A tenancy is a contractual relationship between landlord and tenant. Bhar Realty Corp. v. Becker, 49 N.J. Super. at 590. It continues until it is terminated by one party or the other. Stamboulos v. McKee, 134 N.J. Super. at 570-71. As the majority notes, the notice to quit terminates the old tenancy. The purpose of the notice of rent increase is to offer the tenant a new tenancy at an increased rent when the old tenancy ends. Ante at 584. There is no authority for the proposition that the landlord is free retroactively to change the terms of the old tenancy. In fact, the Appellate Division held in Stamboulos v. McKee, supra:

[A] month-to-month tenancy is a continuing tenancy, which does not give rise to a new relationship for each month. Even under the law as it existed prior to this statute, a new tenancy was established only when the existing monthly tenancy was actually ended and the new one commenced. Thus, where the landlord gave a proper notice to quit and demand for possession at the end of the month, unless the tenant paid an increased rental commencing the beginning of the following month, the holding over of the tenant created a new tenancy at the increased rental. [134 N.J. Super. at 570-71 (emphasis added)]

The purpose of the month's notice is not only to give tenants time to decide whether to accept the terms of the new tenancy or to move. It is also to give them a chance to begin saving enough money to pay the increased rent. We can take judicial notice of the fact that rent consumes a substantial portion of most tenants' income. In many cases, tenants require a certain amount of notice to arrange their financial affairs so that they can budget enough money to accommodate the increased housing costs. The notice requirement allows tenants to plan the amount of their income they must allocate to housing by giving them prior notice of any changes in the terms of their contract with the landlord.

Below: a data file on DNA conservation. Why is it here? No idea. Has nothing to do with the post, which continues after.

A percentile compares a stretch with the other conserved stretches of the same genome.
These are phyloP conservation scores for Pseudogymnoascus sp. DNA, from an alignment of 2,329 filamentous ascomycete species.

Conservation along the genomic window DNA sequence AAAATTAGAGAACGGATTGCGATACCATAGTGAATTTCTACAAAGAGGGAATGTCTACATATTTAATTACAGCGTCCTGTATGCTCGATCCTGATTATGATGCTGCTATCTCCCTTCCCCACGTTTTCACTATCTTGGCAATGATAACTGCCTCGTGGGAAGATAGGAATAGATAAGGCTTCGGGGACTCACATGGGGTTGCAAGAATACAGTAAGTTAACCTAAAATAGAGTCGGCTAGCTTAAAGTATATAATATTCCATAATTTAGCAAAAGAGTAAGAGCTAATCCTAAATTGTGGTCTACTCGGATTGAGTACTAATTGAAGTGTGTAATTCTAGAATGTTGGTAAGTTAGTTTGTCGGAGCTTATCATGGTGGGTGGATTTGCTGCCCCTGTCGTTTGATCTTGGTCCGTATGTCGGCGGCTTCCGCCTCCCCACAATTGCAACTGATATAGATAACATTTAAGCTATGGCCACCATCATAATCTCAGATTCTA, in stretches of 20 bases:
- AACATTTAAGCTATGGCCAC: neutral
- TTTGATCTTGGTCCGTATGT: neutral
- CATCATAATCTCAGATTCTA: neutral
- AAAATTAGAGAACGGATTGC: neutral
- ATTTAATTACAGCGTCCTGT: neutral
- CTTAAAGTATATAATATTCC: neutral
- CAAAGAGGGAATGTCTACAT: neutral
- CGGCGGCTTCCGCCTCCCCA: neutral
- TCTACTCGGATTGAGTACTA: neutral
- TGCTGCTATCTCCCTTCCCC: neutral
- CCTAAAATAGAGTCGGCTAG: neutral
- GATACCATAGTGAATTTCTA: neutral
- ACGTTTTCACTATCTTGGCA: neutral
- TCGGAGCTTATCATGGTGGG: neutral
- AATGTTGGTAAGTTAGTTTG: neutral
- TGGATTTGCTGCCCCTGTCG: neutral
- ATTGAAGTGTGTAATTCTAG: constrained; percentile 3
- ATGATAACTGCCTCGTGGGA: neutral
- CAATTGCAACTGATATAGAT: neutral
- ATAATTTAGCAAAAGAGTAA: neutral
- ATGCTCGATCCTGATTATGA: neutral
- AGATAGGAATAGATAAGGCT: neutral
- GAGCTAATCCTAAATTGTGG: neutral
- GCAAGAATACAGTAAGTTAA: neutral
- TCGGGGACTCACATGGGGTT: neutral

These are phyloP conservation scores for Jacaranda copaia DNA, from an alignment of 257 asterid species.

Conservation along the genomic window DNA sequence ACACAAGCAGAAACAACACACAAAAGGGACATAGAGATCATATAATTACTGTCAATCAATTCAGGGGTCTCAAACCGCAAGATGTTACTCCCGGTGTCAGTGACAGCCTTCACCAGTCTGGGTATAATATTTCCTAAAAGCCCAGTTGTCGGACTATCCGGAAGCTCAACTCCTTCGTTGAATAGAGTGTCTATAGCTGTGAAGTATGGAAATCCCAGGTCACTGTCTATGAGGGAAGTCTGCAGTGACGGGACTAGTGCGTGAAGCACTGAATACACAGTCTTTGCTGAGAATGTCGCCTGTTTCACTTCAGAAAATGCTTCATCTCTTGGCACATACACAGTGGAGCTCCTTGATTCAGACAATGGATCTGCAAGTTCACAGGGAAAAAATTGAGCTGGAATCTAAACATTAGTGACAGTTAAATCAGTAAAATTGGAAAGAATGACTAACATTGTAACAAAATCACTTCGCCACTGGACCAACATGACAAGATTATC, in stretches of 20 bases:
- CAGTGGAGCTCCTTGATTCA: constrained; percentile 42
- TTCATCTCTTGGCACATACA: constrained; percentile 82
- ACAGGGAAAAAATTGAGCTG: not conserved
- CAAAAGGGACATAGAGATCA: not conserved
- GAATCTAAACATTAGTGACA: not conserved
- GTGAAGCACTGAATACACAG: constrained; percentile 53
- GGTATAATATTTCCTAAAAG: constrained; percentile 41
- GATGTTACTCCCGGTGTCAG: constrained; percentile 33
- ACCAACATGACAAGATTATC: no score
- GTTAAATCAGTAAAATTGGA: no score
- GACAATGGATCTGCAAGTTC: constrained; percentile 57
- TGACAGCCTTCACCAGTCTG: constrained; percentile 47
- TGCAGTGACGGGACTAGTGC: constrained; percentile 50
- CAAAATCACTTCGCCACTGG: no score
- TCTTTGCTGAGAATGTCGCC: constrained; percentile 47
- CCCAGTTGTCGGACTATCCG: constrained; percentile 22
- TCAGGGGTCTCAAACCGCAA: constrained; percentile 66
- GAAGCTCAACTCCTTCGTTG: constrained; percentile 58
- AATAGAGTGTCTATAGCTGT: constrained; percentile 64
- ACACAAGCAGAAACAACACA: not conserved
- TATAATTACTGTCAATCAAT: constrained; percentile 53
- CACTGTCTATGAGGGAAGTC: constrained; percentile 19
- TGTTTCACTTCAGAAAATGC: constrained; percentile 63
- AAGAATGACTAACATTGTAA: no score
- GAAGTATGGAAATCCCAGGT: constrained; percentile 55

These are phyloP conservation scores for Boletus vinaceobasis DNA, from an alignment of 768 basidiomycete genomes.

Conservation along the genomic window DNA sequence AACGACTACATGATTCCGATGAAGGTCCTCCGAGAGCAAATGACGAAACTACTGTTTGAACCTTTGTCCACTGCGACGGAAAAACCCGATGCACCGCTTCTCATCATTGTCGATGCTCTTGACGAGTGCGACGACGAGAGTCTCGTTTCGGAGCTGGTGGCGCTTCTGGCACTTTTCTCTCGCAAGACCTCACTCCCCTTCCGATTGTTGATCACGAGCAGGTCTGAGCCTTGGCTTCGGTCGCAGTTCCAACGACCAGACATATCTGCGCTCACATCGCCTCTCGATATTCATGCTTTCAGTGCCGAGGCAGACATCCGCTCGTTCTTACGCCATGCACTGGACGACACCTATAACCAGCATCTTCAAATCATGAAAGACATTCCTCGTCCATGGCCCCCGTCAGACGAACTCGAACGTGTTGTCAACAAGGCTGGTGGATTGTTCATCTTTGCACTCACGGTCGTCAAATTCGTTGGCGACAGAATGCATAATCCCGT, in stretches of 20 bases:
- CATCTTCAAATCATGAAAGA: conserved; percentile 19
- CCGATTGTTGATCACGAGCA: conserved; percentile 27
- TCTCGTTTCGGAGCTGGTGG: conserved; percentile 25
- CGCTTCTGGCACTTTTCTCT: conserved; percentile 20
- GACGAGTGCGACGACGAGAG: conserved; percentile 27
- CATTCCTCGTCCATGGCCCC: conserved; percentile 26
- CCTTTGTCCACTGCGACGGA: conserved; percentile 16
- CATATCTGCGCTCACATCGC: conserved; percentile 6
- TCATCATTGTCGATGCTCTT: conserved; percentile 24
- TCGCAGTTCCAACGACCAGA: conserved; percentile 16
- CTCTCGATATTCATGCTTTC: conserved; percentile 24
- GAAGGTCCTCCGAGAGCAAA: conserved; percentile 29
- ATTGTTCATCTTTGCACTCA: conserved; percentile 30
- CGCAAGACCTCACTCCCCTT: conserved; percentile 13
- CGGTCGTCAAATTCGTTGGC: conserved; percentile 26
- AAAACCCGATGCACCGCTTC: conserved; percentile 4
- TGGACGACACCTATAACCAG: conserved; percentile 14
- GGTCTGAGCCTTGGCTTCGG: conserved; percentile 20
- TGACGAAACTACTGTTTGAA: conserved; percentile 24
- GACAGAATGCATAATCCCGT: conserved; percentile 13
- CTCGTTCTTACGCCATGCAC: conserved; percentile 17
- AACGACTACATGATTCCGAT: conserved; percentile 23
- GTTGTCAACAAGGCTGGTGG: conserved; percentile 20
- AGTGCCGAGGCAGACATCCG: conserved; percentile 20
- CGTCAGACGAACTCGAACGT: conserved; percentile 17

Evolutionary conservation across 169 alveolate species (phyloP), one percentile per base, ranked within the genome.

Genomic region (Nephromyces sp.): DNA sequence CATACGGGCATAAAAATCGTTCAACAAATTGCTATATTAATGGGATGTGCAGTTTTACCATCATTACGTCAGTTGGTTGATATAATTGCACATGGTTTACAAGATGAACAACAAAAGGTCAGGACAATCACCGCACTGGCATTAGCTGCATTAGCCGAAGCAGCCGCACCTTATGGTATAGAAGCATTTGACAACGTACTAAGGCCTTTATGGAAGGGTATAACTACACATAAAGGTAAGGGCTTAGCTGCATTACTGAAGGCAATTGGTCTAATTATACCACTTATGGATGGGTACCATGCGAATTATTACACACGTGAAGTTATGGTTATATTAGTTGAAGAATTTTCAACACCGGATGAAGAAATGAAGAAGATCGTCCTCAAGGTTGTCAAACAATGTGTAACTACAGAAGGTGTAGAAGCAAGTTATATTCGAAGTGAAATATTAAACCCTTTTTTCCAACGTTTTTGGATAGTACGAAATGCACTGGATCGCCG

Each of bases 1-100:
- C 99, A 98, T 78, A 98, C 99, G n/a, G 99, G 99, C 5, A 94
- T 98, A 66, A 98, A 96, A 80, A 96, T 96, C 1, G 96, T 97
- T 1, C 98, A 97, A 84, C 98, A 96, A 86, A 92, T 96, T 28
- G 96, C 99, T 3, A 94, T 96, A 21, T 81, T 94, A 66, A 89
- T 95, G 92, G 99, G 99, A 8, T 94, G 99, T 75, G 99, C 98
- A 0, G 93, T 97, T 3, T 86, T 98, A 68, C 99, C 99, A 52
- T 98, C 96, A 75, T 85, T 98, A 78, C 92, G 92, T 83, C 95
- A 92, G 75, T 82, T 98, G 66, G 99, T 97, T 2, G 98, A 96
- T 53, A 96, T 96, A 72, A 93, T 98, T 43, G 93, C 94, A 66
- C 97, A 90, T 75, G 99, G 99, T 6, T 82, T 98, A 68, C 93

Allowing rent increases to be awarded prior to the effective date of the new tenancy would frustrate the notice requirement. Tenants cannot easily avoid the increased rental by simply moving. In practice, most tenants would probably stay where they are. The result would be that tenants could never be sure that they had paid enough rent for any particular month since they might later get notice that in past months they had not been paying enough rent.

I find no justification for departing from the established rule when an increase is granted by a court rather than a Rent Review Board. Tenants should be secure in the knowledge that once they have paid the contractual rent for a certain month, their legal obligations have been satisfied. Before their rent can be increased, they will have at least one month's notice. Landlords should not be allowed to notify tenants that they owe more rent for last month than they thought they owed. It is small consolation to tenants that they can avoid the retroactive increase by leaving their homes. The tightness of the rental housing market coupled with the high cost and burden of moving render it a notably unattractive alternative. These difficulties are exacerbated for low income tenants who will also be hurt the most by retroactive rent increases.